2002 Denver Annual Meeting (October 27-30, 2002)

Paper No. 11
Presentation Time: 10:45 AM


PANNO, S.V., Groundwater Geology Section, Illinois State Geol Survey, 615 E. Peabody Drive, Champaign, IL 61820, HACKLEY, K.C., Isotope Geochemistry Laboratory, Illinois State Geoloical Survey, 615 E. Peabody Drive, Champaign, IL 61820, KELLY, W.R., Groundwater Section, Illinois State Water Survey, 2204 Griffith Drive, Champaign, IL 61820 and HWANG, H.H., Isotope Geochemistry Laboratory, Illinois State Geol Survey, 615 E. Peabody Drive, Champaign, IL 61820, panno@isgs.uiuc.edu

Nitrate (NO3) contamination in surface water and groundwater, especially as it relates to land use, is a critical issue in the Midwestern United States. NO3 and other nutrients that enter surface streams via springs, seeps, and runoff in the Midwestern US, discharge into the Mississippi River. Rabalais et al. (1996) have shown that in the vicinity of the Mississippi Delta, nutrient-rich water from the Mississippi River may contribute to a 15,500 km2 zone of hypoxia in the Gulf of Mexico, resulting in the death of marine life. NO3 concentrations in the Mississippi River have been increasing since the 1960s, and many investigators have suggested that the dominant source of this additional NO3 is from application of artificial fertilizers in the corn belt states of the Midwest. However, other investigators have suggested other sources of NO3, such as natural soil organic matter, sewage, livestock manure, and atmospheric deposition, may also significantly contribute to the NO3 load.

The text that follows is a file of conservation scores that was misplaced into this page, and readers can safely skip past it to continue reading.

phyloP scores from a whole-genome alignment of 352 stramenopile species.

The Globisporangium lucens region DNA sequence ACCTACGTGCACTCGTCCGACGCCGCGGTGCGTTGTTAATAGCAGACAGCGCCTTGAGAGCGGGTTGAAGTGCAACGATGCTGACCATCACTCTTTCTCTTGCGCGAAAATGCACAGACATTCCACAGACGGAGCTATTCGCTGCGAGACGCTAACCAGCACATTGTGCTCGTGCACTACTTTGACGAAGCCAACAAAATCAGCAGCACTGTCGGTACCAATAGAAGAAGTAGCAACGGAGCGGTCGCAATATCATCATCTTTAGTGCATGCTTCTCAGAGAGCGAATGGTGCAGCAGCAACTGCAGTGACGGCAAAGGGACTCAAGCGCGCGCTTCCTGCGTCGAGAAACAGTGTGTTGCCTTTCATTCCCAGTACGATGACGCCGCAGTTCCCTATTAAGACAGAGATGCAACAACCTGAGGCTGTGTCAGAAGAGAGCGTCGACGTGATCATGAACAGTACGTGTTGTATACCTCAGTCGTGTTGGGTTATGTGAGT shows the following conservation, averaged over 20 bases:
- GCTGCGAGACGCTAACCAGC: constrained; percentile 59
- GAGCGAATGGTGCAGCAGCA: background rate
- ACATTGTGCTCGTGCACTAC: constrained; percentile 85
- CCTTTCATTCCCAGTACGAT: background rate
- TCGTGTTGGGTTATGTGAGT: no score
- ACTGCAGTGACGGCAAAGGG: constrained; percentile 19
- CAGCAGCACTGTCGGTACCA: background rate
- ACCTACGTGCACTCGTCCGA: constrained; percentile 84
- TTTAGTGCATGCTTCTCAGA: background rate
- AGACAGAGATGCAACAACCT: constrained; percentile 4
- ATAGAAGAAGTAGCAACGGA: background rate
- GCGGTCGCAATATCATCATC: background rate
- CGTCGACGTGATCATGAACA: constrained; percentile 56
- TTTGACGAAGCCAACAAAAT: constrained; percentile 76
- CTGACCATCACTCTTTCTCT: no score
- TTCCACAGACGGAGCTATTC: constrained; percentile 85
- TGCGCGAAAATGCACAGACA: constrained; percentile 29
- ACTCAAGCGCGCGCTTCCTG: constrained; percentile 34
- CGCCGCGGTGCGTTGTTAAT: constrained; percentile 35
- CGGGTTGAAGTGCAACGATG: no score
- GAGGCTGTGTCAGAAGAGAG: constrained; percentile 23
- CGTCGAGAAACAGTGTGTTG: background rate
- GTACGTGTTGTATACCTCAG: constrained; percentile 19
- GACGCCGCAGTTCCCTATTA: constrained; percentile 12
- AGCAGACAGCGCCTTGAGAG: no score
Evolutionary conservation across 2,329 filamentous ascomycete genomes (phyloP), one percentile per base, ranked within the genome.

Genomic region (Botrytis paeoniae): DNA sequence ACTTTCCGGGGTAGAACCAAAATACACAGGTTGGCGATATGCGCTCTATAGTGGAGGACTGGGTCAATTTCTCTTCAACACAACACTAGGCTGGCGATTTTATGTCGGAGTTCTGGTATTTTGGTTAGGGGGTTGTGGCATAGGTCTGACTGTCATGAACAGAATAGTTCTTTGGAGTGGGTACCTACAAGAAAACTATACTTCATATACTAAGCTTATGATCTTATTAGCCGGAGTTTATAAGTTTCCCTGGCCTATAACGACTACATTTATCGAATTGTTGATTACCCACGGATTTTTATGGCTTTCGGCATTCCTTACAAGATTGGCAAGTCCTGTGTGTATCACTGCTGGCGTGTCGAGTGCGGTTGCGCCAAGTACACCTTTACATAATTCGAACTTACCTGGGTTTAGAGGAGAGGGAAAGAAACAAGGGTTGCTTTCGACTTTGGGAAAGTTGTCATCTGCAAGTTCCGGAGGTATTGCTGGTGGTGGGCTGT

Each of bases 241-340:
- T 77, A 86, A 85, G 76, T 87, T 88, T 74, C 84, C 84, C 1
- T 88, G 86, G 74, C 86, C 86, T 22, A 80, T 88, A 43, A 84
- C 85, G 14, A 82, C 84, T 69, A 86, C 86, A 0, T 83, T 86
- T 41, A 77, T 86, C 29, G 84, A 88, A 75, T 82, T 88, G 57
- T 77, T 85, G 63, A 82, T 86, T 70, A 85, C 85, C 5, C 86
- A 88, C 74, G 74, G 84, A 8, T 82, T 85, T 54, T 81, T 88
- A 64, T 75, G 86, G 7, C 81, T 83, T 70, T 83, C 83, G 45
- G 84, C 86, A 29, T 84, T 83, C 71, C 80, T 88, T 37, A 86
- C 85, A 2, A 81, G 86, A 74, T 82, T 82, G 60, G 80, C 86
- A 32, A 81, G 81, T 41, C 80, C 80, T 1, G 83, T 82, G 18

We used isotopic analytical techniques in an attempt to identify the sources of NO3 in the Mississippi River. Water samples were collected seasonally from the river at the intakes of 3 municipal water companies adjacent to Illinois and analyzed for NO3- and its isotopes (ä15N - ä18O). Additional samples were collected seasonally from drainage tiles located beneath cropped land treated with artificial fertilizer in central Illinois. All of the data lie within a narrow band along a denitrification vector on a ä15N - ä18O scatter plot that originates from the domains of both artificial fertilizer and soil organic matter. River and tile water samples overlapped each other on the plot, suggesting that agricultural-N from cultivated fields may be the dominant source of NO3- in the Mississippi River during all seasons. The highest and lowest concentrations of NO3 occurred in the spring and summer, respectively. The isotopic values of NO3 were lowest in the spring (i.e., least denitrified). There is a significant negative correlation between NO3 concentrations and ä15N values due to denitrification. Most of the denitrification probably occurs in the soil zone and smaller tributaries prior to dicharging into the Mississippi River.